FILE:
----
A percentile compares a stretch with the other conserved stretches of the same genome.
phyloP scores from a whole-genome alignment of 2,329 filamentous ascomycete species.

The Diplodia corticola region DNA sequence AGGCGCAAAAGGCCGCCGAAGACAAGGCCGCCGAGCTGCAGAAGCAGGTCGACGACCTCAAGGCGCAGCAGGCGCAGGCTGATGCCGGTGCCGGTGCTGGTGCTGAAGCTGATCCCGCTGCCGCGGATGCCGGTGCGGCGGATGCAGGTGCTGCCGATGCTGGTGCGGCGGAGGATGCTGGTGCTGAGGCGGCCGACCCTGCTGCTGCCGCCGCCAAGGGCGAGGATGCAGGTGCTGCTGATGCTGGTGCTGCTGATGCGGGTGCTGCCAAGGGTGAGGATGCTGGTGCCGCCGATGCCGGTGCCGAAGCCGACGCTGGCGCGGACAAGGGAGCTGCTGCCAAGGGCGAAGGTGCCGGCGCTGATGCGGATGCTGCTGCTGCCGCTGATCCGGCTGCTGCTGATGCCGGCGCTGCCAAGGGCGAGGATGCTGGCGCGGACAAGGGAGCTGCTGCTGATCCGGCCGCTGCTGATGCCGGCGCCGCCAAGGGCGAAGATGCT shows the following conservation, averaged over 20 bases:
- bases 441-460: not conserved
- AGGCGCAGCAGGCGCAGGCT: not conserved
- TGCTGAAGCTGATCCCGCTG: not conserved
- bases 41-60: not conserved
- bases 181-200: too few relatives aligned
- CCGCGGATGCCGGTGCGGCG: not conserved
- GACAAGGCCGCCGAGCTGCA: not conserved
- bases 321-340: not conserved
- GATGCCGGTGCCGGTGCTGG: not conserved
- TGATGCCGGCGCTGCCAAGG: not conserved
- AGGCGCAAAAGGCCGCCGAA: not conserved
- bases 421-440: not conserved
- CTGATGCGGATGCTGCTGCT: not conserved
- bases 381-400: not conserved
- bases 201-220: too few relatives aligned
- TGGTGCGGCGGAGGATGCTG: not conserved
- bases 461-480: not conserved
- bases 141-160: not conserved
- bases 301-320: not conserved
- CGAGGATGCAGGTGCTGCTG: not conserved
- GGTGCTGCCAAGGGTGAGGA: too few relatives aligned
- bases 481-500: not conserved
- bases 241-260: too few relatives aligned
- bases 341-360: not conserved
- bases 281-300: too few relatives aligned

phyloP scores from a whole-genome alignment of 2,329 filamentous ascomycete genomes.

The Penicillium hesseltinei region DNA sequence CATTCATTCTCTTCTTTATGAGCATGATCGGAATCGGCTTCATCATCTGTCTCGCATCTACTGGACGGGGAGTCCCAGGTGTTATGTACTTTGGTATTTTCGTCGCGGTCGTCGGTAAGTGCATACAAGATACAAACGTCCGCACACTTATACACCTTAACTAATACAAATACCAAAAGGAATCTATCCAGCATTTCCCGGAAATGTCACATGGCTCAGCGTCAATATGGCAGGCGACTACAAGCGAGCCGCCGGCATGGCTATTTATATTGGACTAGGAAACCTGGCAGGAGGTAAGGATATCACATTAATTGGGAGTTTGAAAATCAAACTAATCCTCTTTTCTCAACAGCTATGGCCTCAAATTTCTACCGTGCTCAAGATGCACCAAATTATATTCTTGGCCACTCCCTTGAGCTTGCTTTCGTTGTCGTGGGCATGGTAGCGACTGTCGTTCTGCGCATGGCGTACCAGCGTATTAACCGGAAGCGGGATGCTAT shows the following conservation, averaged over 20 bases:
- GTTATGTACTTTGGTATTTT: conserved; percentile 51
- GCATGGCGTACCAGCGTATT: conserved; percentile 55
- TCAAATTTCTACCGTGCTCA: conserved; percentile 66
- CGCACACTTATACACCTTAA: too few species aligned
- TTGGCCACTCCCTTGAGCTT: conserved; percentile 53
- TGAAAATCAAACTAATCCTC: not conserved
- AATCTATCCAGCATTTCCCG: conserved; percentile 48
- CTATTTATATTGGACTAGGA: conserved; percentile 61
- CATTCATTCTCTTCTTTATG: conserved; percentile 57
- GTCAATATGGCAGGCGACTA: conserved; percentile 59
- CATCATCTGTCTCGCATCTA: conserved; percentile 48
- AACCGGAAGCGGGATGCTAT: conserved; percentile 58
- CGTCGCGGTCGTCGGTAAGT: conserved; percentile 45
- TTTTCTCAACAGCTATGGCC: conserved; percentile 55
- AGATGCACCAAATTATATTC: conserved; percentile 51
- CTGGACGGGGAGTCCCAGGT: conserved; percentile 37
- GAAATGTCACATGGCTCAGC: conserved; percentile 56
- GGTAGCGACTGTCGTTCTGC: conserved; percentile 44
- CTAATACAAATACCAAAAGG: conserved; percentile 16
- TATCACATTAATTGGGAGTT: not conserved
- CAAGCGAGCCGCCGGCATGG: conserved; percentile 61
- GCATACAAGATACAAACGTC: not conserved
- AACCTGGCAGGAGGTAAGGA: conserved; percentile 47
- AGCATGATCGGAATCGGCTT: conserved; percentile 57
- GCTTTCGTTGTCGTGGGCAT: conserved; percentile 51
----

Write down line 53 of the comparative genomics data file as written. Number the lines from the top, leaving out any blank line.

- AACCTGGCAGGAGGTAAGGA: conserved; percentile 47